Keep rapid digitization in context to adapt effectively
A period of rapid change for businesses across practically all sectors with forced digitization has led to organizations reassessing how they interact with customers remotely. More than half of organizations prior to the pandemic said they had not carried out digital transformation because adopting the needed capabilities was not a priority.
With the onset of COVID-19, businesses quickly adopted new technologies to allow customers to continue doing business with them, with new online sales channels closely following new customer experiences.
The forced acceleration of digital transformation was handled remarkably well by many businesses, but customer expectations have changed along with the capabilities of the organizations providing them with services online.
As new technologies and the consumer attitudes and concepts that they support, from ‘total experience’ to the ‘internet of behaviors,’ come online, they bring with them an opportunity for businesses to adapt for a future of easy, contactless interactions, performed anywhere.
The new way of interacting is not only more convenient for consumers, but also more efficient from the perspective of the organization providing the service, and if anything, even more secure than the old way of doing things.
Digitization requires digital identity verification
In-person, manual identity verification is still considered the default method by regulators. Even before the pandemic, however, they had begun to recognize that strong assurance of who is claiming an identity is possible at a distance, and had started to change requirements for things like financial services onboarding.
The methods of identity verification available to businesses in the digital world vary widely, depending on the sensitivity of the application and the digital maturity of the service provider. For businesses that are not handling users’ money or personal information, identity verification requirements are few. For organizations in regulated industries, the stakes are different, and robust digital identity verification, anchored by a biometric, is usually needed.
The use of facial recognition and other biometrics to match a person with their government-issued identification document has been pioneered mainly in the financial services and aviation sectors, but is also being widely adopted in other important areas of life.
Organizations catching up on digital transformation or putting new workflows in place to interact with their customers online in a compliant, trustworthy and seamless way can do so without taking on a major integration burden with an end-to-end solution like the FacePhi Digital Identity Platform.
The platform provides a complete suite of tools to manage the digital identities of users, deployable for any kind of architecture, from on-premise to hybrid to delivery from the cloud, from the beginning of the onboarding process through the end of subsequent authentications. This gives the business high assurance of their customers, with the compliance and fraud protection benefits that go along with it. Further, by reducing friction in the onboarding process, they can cut abandonment and drive higher conversions.
For end users, the technology provides an experience which is both low in friction and trusted, from the convenience of their own home.
FacePhi’s clients get trust that their users are who they claim to be, and that they are not carrying out fraud against the organization or their end-users. They also get a smooth, convenient and efficient way to do so, allowing them to onboard more users faster, with a higher conversion rate.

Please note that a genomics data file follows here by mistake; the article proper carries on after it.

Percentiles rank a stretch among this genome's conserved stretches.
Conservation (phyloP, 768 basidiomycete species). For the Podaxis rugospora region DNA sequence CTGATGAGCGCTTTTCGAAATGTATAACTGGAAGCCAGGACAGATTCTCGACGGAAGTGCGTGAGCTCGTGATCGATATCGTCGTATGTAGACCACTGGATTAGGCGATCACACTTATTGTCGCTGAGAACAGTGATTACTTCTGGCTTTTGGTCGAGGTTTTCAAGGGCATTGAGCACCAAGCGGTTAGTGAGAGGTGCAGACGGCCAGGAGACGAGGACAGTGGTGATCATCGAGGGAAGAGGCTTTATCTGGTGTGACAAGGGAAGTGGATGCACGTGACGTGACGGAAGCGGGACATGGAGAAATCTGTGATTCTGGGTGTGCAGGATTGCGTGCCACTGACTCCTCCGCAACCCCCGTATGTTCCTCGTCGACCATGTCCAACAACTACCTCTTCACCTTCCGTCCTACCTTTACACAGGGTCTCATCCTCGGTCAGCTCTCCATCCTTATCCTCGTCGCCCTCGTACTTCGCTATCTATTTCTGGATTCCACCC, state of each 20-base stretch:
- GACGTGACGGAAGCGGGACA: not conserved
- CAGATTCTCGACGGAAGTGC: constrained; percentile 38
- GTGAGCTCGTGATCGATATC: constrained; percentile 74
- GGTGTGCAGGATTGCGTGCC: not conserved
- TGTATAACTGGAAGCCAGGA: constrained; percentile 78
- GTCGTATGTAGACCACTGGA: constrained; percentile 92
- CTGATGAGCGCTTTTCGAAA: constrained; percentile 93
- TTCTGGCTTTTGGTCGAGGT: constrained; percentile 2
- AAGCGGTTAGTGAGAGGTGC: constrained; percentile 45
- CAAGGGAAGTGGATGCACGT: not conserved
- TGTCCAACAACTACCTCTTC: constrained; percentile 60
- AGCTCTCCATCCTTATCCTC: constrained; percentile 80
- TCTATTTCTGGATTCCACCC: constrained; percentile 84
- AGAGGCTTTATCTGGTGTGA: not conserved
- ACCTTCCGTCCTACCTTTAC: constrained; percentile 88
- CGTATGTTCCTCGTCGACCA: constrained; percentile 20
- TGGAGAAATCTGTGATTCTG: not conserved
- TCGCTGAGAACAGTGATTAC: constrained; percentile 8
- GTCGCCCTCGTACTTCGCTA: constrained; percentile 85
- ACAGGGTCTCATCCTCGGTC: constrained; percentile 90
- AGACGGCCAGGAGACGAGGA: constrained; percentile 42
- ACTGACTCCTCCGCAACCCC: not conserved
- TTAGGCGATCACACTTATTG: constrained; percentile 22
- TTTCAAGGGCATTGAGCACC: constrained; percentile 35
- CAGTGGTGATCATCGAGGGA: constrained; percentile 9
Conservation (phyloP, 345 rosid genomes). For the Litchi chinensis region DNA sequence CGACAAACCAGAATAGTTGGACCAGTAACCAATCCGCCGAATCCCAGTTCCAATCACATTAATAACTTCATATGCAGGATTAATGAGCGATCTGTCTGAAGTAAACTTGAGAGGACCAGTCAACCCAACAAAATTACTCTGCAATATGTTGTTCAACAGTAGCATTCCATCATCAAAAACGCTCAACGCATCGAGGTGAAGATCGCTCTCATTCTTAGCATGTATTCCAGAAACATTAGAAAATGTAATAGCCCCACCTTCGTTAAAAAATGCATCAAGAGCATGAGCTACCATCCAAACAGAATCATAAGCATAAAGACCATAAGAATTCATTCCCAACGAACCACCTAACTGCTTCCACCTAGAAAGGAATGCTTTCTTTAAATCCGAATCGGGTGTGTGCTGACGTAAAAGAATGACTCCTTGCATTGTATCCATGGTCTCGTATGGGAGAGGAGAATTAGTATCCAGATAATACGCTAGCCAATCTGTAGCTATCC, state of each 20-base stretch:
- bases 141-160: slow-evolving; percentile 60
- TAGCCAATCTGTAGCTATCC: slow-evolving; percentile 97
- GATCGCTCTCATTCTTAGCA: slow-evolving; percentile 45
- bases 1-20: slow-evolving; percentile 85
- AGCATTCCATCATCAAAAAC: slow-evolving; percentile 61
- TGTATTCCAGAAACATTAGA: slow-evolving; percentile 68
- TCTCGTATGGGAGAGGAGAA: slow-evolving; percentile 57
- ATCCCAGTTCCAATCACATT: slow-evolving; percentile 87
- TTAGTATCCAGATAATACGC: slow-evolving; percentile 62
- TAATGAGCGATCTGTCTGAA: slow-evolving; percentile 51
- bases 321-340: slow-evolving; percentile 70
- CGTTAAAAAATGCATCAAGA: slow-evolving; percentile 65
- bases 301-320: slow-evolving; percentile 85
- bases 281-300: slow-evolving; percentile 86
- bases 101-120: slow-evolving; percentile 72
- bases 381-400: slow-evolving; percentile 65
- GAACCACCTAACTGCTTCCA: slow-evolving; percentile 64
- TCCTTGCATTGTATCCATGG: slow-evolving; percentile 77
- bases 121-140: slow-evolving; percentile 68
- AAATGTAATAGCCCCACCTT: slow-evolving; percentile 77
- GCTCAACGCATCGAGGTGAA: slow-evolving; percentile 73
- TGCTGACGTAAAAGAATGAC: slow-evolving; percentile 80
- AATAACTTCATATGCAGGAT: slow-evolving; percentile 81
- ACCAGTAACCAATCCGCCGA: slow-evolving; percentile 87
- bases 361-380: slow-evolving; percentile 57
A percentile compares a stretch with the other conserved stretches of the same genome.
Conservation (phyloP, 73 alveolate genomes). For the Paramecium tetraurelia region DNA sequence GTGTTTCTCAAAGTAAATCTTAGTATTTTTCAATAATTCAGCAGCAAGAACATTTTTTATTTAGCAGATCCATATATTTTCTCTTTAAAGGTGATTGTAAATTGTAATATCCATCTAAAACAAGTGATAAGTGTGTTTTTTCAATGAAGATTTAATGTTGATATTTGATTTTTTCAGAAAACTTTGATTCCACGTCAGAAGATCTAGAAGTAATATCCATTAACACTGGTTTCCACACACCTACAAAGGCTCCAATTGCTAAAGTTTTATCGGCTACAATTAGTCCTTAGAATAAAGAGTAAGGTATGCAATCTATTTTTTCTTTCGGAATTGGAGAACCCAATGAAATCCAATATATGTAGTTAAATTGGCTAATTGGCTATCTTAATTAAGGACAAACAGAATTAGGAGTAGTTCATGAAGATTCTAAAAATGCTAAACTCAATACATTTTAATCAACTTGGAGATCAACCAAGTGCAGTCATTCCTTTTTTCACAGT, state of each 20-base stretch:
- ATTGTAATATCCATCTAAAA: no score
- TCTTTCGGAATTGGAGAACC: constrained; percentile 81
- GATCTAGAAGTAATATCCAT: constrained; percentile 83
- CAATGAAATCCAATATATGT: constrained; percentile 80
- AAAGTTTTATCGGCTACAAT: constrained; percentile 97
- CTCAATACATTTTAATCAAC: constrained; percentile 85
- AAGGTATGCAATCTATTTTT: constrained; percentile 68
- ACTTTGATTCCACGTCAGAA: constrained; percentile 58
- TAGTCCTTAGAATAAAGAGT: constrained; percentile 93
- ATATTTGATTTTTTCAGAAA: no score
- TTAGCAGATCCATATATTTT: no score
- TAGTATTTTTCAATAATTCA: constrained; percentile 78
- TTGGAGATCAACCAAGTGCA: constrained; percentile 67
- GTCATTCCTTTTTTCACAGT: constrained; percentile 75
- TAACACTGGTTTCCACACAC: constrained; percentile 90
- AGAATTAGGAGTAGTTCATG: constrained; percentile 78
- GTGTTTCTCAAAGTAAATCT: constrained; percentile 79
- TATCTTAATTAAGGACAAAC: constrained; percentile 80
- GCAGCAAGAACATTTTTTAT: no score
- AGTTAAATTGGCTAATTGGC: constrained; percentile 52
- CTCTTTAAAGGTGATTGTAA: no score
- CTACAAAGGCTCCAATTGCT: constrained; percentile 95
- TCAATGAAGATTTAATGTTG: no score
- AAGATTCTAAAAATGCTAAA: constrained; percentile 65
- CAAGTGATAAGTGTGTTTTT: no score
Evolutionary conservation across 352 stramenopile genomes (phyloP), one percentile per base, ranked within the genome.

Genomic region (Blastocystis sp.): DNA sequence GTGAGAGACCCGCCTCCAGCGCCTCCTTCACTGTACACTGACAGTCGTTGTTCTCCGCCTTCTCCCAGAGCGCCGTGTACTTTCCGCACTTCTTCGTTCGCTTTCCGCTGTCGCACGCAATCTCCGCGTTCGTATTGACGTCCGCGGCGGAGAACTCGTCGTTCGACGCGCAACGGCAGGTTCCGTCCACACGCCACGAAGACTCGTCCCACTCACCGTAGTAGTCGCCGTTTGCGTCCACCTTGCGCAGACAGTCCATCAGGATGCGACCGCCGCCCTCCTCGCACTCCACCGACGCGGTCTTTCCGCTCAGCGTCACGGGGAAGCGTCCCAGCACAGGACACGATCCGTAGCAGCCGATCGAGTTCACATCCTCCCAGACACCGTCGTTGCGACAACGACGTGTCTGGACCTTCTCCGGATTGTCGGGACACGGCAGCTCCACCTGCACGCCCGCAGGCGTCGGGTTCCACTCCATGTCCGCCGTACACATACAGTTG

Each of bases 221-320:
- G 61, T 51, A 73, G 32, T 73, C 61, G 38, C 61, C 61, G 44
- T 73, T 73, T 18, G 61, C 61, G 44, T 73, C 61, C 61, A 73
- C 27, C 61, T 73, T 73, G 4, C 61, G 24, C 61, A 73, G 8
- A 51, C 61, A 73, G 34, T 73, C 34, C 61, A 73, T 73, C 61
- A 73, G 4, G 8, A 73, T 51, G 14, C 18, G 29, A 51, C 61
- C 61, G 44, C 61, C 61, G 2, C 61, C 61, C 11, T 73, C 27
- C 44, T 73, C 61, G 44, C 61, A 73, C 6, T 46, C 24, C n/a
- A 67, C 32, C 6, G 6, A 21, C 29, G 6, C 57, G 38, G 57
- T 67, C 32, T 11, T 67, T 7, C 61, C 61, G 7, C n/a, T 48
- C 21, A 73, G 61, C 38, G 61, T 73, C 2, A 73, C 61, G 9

The new way
Opening bank accounts remotely was only possible in certain places before the pandemic, but as of mid-2022 remote onboarding has become common. Financial and government services and access to enterprise systems for work-from-home are now commonly signed up from home, and similar biometric technology is also used for contactless physical access to offices, and throughout the airport journey.
The process involves selecting the biometric modality or multiple modalities most appropriate to the use case, and binding the user’s biometrics to the identity data collected from their official identity document, which have been validated for authenticity. The technology checks that the person is real and living, and that it is the real person (rather than for instance a photograph scraped from the internet) with passive liveness detection.
Once the account is set up, the user can also authenticate themselves for secure access in the future. The flow is optimized and can be further refined with transaction records and stats generated by customer interactions. Modules are available to improve user experience, add AI tools for fraud prevention and privacy.
End users will be unaware of most of the technology being used to ease and secure their onboarding journey and subsequent authentications, but they will appreciate the speed and convenience. Consumers in the digital environment want the assurance that their accounts are secure and their data privacy is protected, without having to worry about whether systems or technologies will exclude them through bias. Those assurances are provided by using the best remote identity verification systems.
The through-line, and most important take-away for businesses across a wide range of sectors, is that contactless identity verification can be integrated easily with cloud-based technologies like FacePhi’s Identity Platform. Choosing the right partner makes it possible to have strong trust in remote digital interactions, provided in a way that is reassuring and convenient for everyone.
Digitization is necessary, but can also be rewarding for businesses that do it well, with the right specialized partners.